William J. Burns returns (again)

Posted by Matt Kuhns on Nov 20, 2013

I don’t know whether there’s any kind of genuine “comeback” in progress, for the great real-life detectives, or I’m simply noticing mentions of them now and that’s all. But whatever the context, I was interested to see a familiar face at The Atlantic today, accompanying an article by Benjamin Welton titled The Man Arthur Conan Doyle Called ‘America’s Sherlock Holmes.’

Executive summary and disclosure of the obvious: 1) the story is basically a brief survey of Burns’s career and musing on how its derailing contrasts with the continued popularity of  great-detective fiction, 2) I wrote about all of this at somewhat greater length in a recent book you may have heard of, and 3) nowhere is anything mentioned about the previous point in Welton’s article.

It’s certainly plausible that despite having plainly done a good deal of reading about Bill Burns, Mr. Welton has never heard of my own book, and that I simply need a better publicist. (Self: as soon as I can find someone who will work cheaper, you’re fired.) That said, I shall trust that the same benefit of the doubt will apply to the following supplementary footnotes, and that any resemblance to irritable sniping will be understood as entirely coincidental.

Going down the article from the start, off the top of my head I would point out the following (possibly very reasonable and/or editorially imposed) simplifications or other points of contention: Read more…

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Jack Whicher returns on ITV

Posted by Matt Kuhns on May 10, 2013

Programming notice: the estimable Mister Whicher will return to television Sunday, May 12 in The Murder in Angel Lane on ITV. For those who actually have ITV as part of a television subscription package, it runs from 8 to 10 pm, presumably British Summer Time. (Making it 3 to 5 pm for American Eastern Daylight Time, I believe.)

I think just about anyone with just about any internet connected device should be able to access the show thereafter, though. I’ve not done it before, but that’s the impression I get from the ITV site. I will certainly try to view the Mister Whicher sequel somehow, and reference to a “free 30-day catch-up” seems promising.

Watch this space.

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A thorough New Jersey Man

Posted by Matt Kuhns on Mar 18, 2013

The stars of Brilliant Deduction are “forgotten” figures in the sense that they were once prominent figures, regularly in the news, at least regionally. Isaiah Lees, once a name familiar to nearly the entire city of San Francisco, is now almost vanished; William Burns, in his day perhaps the most famous real-life detective in history, has thoroughly lost out to his great rivals the Pinkertons (the exception to the rule) in popular memory. Ellis Parker, though the last to depart the stage, has fared little better; despite a recent biography, my efforts to acquire a photo of the man via the same newspapers that regularly featured his picture within living memory met with zero recognition of him.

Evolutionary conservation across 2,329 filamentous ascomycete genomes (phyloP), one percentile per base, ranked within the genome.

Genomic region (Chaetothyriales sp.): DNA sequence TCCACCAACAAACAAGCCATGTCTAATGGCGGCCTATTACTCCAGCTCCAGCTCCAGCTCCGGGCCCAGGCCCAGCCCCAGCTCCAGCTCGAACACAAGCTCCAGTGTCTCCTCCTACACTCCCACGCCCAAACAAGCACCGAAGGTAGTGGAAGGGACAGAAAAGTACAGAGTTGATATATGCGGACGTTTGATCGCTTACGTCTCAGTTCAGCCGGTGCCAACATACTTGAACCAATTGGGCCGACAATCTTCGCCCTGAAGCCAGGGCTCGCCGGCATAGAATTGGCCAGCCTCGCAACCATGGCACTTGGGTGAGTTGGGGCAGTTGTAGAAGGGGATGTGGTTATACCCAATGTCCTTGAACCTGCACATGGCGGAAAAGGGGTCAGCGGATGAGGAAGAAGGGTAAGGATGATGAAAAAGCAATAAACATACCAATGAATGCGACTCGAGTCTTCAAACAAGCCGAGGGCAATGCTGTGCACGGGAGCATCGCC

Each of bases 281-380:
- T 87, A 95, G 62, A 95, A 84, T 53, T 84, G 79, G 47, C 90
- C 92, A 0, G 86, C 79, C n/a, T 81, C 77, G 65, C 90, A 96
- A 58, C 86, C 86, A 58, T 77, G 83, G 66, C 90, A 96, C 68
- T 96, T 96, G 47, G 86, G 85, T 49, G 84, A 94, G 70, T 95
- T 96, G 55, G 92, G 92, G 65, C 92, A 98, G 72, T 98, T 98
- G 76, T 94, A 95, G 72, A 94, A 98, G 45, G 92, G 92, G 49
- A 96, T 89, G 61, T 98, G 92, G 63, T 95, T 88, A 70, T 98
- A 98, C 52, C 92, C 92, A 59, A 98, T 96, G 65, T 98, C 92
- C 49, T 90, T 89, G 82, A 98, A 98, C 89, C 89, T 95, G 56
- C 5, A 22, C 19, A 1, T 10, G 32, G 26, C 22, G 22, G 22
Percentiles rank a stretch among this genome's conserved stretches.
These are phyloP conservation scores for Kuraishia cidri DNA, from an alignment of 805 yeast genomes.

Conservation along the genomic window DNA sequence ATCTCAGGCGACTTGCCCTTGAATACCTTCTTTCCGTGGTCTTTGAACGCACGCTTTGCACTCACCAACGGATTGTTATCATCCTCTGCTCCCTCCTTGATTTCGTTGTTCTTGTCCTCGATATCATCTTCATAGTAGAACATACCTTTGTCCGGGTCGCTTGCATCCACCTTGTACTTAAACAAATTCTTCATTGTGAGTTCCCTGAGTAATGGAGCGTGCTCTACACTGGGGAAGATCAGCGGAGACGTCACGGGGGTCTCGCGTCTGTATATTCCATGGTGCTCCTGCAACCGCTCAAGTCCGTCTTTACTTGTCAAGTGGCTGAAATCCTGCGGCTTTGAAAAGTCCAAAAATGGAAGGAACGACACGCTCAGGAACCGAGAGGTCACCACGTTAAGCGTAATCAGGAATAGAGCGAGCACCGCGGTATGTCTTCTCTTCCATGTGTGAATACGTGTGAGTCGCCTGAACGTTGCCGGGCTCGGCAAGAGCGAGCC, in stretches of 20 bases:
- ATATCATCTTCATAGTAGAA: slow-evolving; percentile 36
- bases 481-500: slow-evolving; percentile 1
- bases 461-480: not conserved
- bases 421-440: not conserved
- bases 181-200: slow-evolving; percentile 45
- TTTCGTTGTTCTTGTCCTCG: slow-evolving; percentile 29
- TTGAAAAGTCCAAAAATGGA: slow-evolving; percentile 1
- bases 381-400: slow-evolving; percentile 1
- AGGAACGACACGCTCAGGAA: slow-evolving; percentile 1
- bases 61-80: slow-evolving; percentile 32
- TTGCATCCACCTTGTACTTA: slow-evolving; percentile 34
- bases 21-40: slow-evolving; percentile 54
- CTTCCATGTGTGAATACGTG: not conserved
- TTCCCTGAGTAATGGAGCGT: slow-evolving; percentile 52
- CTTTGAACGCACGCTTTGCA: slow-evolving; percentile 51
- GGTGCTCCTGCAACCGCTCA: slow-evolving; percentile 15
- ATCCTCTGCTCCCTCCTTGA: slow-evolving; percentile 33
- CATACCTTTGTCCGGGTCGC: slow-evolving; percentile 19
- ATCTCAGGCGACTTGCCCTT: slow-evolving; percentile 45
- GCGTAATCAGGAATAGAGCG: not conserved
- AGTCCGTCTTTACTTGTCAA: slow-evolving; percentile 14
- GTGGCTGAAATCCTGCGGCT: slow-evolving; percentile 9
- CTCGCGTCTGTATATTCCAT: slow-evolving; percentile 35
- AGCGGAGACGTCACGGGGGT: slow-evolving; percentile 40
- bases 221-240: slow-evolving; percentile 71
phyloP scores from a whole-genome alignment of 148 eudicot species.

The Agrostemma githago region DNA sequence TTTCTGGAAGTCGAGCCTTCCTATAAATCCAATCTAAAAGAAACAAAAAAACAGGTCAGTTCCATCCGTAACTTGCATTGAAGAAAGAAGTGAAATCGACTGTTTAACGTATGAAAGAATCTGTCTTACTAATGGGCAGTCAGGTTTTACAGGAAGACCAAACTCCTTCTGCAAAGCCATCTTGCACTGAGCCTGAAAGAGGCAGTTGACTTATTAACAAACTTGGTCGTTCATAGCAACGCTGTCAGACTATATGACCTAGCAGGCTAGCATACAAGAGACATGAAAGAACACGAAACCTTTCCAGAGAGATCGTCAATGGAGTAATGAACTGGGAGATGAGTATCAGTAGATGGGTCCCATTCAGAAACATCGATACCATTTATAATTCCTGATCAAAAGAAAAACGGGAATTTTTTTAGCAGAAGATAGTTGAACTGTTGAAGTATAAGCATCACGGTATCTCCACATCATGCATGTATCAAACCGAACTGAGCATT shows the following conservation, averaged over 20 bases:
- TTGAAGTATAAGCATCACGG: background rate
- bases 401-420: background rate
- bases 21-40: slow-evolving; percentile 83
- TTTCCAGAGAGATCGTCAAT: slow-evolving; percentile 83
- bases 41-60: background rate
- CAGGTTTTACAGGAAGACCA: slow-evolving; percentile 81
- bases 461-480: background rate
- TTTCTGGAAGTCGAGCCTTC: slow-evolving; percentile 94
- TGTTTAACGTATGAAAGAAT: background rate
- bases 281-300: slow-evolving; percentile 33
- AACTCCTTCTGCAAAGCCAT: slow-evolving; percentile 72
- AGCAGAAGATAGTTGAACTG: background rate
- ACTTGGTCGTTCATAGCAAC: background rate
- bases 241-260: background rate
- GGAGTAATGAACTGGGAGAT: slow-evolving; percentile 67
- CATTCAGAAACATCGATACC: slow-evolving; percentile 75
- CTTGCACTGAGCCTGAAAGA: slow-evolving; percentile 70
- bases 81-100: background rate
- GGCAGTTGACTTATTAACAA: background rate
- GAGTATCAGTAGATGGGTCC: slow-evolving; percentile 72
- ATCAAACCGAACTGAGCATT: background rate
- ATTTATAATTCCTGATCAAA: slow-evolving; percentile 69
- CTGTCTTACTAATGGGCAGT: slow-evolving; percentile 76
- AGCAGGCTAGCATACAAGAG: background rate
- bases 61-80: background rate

Still, it’s more accurate to describe the reduced profiles of Parker et al. as “obscure,” because none of them is entirely forgotten. Since publishing Brilliant Deduction, in fact, I have heard from various others interested in one or another of its heroes, beyond those biographers and other chroniclers I found during my research. Just recently, their number has been joined by two gentlemen working to restore a little of the faded reputation of The Garden State’s greatest sleuth.

The first of these, attorney and local historian George R. Brinkerhoff, has written an excellent feature article on Ellis Parker for JerseyMan Magazine. Having spent a good deal of thought and effort on how to condense down Parker’s life and career, myself, I feel I may say with fair qualifications that Mr. Brinkerhoff has succeeded admirably. Parker’s origins, key information about his most remarkable cases, a good sense of what he was like as a person, and a thoughtful analysis of his story’s unhappy ending; it’s all there.

Having also observed how published reminiscences of Parker grew fewer and farther between since his death, I’m glad to see at least one local periodical taking note of his fascinating story again. Better still, there may be more to come, from the second gentleman; as noted in the JerseyMan story, Parker grandson Andrew Sahol has been preparing to write his own account of “Pop” as few other living people could.

Read more…

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